Turn on the stepper system and while holding the stepper motor, let it pull the table to the right side leaving about 1-2" of clearance.  Be careful as you do this.  The table should not move very fast at all.
Once the table is to the right side of the frame, you're at your mechanical reference point.
You should now mark and drill a 0.250 " hole in the end of the 3/8 " rods and having marked the location on the pipe, drilled a through hole at three of the four intersections.  Right close, right far, left far.....not left close.
You should now add 1/4-20 " 2" - 21/2 " bolts to secure the table to the frame.
Mark and drill holes in the two "L" brackets to mount the stepper to the pipe.
Use your arrow keys on your keyboard to make sure the tables move as designed.
Note: Be careful moving the Y axis toward you so as not to have it's "T" nut reach the stepper coupler.
Remember, you have not installed any limit switches yet, so there is NO limit!
You should lightly lube both threaded rods with a non drying lube.  Something with PTFE/Teflon in it works well.
Do not get caught up in trying to make everything line up perfectly.   It doesn't matter...The X and Y are aligned within the assembly and the Z has no X or Y....Just up and down.  You could mount the table off by 20 degrees in the horizontal plane and it wouldn't matter.  What's important is that when we tell the X axis to move 20 mm, "that" it moves 20 more, no less and that's done in calibration and my XML file is already set up for this design mechanics. But we'll check to be sure.

Step 12: 2BEIGH3 Z Axis for All Configurations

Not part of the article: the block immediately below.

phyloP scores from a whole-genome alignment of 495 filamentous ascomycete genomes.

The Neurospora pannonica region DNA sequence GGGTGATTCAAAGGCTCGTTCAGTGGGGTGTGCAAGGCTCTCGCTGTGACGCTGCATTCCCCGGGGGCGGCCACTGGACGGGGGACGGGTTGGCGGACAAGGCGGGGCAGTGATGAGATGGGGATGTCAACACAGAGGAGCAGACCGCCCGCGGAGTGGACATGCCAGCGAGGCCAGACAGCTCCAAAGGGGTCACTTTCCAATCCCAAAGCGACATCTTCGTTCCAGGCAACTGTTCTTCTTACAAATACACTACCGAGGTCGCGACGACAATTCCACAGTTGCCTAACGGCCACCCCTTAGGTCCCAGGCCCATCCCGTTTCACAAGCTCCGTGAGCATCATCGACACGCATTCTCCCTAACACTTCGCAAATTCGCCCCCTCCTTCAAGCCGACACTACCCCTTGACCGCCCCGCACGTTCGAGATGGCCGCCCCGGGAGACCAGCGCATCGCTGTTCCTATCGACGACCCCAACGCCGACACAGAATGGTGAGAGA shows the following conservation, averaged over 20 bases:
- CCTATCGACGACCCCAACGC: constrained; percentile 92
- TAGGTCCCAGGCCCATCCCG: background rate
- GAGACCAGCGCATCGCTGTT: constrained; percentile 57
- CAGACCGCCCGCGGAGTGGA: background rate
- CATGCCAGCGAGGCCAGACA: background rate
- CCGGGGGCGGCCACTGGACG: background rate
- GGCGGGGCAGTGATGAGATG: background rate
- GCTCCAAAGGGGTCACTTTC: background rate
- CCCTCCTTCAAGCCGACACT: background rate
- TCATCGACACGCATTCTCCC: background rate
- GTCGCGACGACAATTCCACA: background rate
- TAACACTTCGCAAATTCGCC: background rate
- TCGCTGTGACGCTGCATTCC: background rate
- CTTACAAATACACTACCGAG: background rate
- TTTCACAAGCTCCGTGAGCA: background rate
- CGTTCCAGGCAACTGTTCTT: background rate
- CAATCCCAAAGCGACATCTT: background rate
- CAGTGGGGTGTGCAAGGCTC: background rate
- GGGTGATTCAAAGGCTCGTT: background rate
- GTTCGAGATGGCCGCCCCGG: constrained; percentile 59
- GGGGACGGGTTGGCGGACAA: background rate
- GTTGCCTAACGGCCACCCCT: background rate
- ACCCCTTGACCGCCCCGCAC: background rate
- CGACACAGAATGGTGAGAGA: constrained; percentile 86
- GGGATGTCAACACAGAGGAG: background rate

Picture of 2BEIGH3 Z Axis for All Configurations

The 2BEIGH3 Z Axis uses one "center drawer slide".  They are rated at 100+ lbs, so they're very good for this purpose.
They are great in the X and Y axis, but we'll want to shim them for 45 degree angles as they do give a bit at 45.
NOTE, you do not need to shim the Z Axis if you're not building the precision CNC.
The Z Axis is basically two boards connected to the drawer slide.  The Stepper motor is literally wood screwed into one of the top corners (for now).  We will cut a piece of the delrin and tap it as out threaded rod nut.
With the Basic table operational, we will build/cut a more secure bracket for the Z Stepper motor.
For the CNC, this axis has to support the weight of your router, dremel, or other cutting device.
For the 3D printer, it supports the hot end only as the extruder is mounted off the frame.
As with the drawer slides on the basic CNC table, use small screws to make sure the head of the screw does not block the travel of the slide.
To mount your dremel, or router, I used plain old metal strapping, some wood screws and a strip of rubber under the strapping to reduce vibration.  Again, once the basic table is operational, you can cut a better, more accurate mounting bracket.
The Z Axis threaded rod nut is made out of the delrin you bought.  Simply cut and drill to the drawing (in mm's).
Then use your 1/4 - 20 tap and tap the lone hole for the threaded rod.

A word on the attached photos.  Don't let all those wires scare you.  I have simply added some 12 volt fans to keep every motor cool.
Here's the list of wires/cables:
X motor
Y motor
Z motor
Extruder motor
X fan
Y fan
Z fan
Extruder fan
Power to hot-end or cutting router
 See..!  Pretty simple stuff, but it's scattered, to where the motors are and looks complicated!

Step 13: Thoughts on CNC

Picture of Thoughts on CNC

     As I mentioned, until I started this project, I knew nothing of setting up a CNC.
I've learned that it's much less complicated than it looks hardware wise.